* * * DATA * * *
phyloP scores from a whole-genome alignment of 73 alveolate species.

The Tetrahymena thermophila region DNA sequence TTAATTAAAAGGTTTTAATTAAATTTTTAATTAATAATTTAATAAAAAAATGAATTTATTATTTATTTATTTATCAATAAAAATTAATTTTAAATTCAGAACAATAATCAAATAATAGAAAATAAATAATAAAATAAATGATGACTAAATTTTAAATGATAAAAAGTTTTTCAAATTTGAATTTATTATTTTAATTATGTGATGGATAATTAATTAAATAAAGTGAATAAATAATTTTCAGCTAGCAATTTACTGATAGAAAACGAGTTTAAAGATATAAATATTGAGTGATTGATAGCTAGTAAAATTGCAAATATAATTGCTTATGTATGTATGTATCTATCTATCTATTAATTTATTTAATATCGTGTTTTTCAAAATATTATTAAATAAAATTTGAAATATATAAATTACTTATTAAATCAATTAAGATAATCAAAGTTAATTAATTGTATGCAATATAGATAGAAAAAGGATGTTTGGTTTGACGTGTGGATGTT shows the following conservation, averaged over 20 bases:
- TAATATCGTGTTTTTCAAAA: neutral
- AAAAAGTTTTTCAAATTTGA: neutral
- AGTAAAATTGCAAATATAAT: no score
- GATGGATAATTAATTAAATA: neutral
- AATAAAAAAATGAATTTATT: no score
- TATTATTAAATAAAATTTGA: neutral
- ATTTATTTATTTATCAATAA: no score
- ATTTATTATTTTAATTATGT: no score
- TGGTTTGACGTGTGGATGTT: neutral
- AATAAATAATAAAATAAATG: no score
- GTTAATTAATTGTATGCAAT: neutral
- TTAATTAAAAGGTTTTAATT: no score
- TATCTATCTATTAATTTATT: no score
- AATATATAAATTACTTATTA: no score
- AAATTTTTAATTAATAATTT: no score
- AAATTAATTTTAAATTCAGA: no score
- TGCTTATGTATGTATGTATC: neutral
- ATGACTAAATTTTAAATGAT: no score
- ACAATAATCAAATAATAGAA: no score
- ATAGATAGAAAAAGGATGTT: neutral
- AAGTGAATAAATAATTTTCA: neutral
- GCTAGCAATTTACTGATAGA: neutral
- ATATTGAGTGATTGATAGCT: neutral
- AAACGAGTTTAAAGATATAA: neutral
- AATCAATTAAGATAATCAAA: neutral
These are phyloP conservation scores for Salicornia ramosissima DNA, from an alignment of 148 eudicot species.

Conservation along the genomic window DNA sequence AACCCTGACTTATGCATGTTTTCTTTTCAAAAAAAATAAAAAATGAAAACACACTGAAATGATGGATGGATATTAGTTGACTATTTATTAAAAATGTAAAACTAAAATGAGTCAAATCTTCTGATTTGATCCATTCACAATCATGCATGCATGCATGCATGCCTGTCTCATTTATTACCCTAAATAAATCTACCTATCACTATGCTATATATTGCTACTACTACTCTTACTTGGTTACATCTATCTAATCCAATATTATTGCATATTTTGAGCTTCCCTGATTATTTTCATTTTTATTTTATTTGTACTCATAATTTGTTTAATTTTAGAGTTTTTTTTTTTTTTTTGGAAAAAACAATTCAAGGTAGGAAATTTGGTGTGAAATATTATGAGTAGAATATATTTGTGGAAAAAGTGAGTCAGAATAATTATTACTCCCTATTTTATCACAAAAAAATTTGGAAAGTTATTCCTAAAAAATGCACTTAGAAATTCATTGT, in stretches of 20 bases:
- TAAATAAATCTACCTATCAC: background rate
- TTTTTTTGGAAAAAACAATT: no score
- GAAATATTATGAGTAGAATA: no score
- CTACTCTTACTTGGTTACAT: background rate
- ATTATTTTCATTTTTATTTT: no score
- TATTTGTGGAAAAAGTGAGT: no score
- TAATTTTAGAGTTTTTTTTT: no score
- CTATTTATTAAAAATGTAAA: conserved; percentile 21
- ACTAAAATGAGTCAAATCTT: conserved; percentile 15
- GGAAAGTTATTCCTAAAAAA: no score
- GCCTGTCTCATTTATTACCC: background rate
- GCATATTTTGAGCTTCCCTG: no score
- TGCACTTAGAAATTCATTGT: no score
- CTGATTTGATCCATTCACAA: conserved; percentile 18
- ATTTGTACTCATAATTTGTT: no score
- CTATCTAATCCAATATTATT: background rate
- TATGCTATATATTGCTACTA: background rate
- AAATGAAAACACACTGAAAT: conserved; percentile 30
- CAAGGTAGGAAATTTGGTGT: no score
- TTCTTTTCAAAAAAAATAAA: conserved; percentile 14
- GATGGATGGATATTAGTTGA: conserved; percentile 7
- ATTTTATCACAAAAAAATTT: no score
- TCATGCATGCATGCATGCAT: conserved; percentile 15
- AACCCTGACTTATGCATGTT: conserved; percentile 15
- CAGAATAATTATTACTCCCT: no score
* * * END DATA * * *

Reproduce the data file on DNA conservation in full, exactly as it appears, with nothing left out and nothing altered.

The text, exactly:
phyloP scores from a whole-genome alignment of 73 alveolate species.

The Tetrahymena thermophila region DNA sequence TTAATTAAAAGGTTTTAATTAAATTTTTAATTAATAATTTAATAAAAAAATGAATTTATTATTTATTTATTTATCAATAAAAATTAATTTTAAATTCAGAACAATAATCAAATAATAGAAAATAAATAATAAAATAAATGATGACTAAATTTTAAATGATAAAAAGTTTTTCAAATTTGAATTTATTATTTTAATTATGTGATGGATAATTAATTAAATAAAGTGAATAAATAATTTTCAGCTAGCAATTTACTGATAGAAAACGAGTTTAAAGATATAAATATTGAGTGATTGATAGCTAGTAAAATTGCAAATATAATTGCTTATGTATGTATGTATCTATCTATCTATTAATTTATTTAATATCGTGTTTTTCAAAATATTATTAAATAAAATTTGAAATATATAAATTACTTATTAAATCAATTAAGATAATCAAAGTTAATTAATTGTATGCAATATAGATAGAAAAAGGATGTTTGGTTTGACGTGTGGATGTT shows the following conservation, averaged over 20 bases:
- TAATATCGTGTTTTTCAAAA: neutral
- AAAAAGTTTTTCAAATTTGA: neutral
- AGTAAAATTGCAAATATAAT: no score
- GATGGATAATTAATTAAATA: neutral
- AATAAAAAAATGAATTTATT: no score
- TATTATTAAATAAAATTTGA: neutral
- ATTTATTTATTTATCAATAA: no score
- ATTTATTATTTTAATTATGT: no score
- TGGTTTGACGTGTGGATGTT: neutral
- AATAAATAATAAAATAAATG: no score
- GTTAATTAATTGTATGCAAT: neutral
- TTAATTAAAAGGTTTTAATT: no score
- TATCTATCTATTAATTTATT: no score
- AATATATAAATTACTTATTA: no score
- AAATTTTTAATTAATAATTT: no score
- AAATTAATTTTAAATTCAGA: no score
- TGCTTATGTATGTATGTATC: neutral
- ATGACTAAATTTTAAATGAT: no score
- ACAATAATCAAATAATAGAA: no score
- ATAGATAGAAAAAGGATGTT: neutral
- AAGTGAATAAATAATTTTCA: neutral
- GCTAGCAATTTACTGATAGA: neutral
- ATATTGAGTGATTGATAGCT: neutral
- AAACGAGTTTAAAGATATAA: neutral
- AATCAATTAAGATAATCAAA: neutral
These are phyloP conservation scores for Salicornia ramosissima DNA, from an alignment of 148 eudicot species.

Conservation along the genomic window DNA sequence AACCCTGACTTATGCATGTTTTCTTTTCAAAAAAAATAAAAAATGAAAACACACTGAAATGATGGATGGATATTAGTTGACTATTTATTAAAAATGTAAAACTAAAATGAGTCAAATCTTCTGATTTGATCCATTCACAATCATGCATGCATGCATGCATGCCTGTCTCATTTATTACCCTAAATAAATCTACCTATCACTATGCTATATATTGCTACTACTACTCTTACTTGGTTACATCTATCTAATCCAATATTATTGCATATTTTGAGCTTCCCTGATTATTTTCATTTTTATTTTATTTGTACTCATAATTTGTTTAATTTTAGAGTTTTTTTTTTTTTTTTGGAAAAAACAATTCAAGGTAGGAAATTTGGTGTGAAATATTATGAGTAGAATATATTTGTGGAAAAAGTGAGTCAGAATAATTATTACTCCCTATTTTATCACAAAAAAATTTGGAAAGTTATTCCTAAAAAATGCACTTAGAAATTCATTGT, in stretches of 20 bases:
- TAAATAAATCTACCTATCAC: background rate
- TTTTTTTGGAAAAAACAATT: no score
- GAAATATTATGAGTAGAATA: no score
- CTACTCTTACTTGGTTACAT: background rate
- ATTATTTTCATTTTTATTTT: no score
- TATTTGTGGAAAAAGTGAGT: no score
- TAATTTTAGAGTTTTTTTTT: no score
- CTATTTATTAAAAATGTAAA: conserved; percentile 21
- ACTAAAATGAGTCAAATCTT: conserved; percentile 15
- GGAAAGTTATTCCTAAAAAA: no score
- GCCTGTCTCATTTATTACCC: background rate
- GCATATTTTGAGCTTCCCTG: no score
- TGCACTTAGAAATTCATTGT: no score
- CTGATTTGATCCATTCACAA: conserved; percentile 18
- ATTTGTACTCATAATTTGTT: no score
- CTATCTAATCCAATATTATT: background rate
- TATGCTATATATTGCTACTA: background rate
- AAATGAAAACACACTGAAAT: conserved; percentile 30
- CAAGGTAGGAAATTTGGTGT: no score
- TTCTTTTCAAAAAAAATAAA: conserved; percentile 14
- GATGGATGGATATTAGTTGA: conserved; percentile 7
- ATTTTATCACAAAAAAATTT: no score
- TCATGCATGCATGCATGCAT: conserved; percentile 15
- AACCCTGACTTATGCATGTT: conserved; percentile 15
- CAGAATAATTATTACTCCCT: no score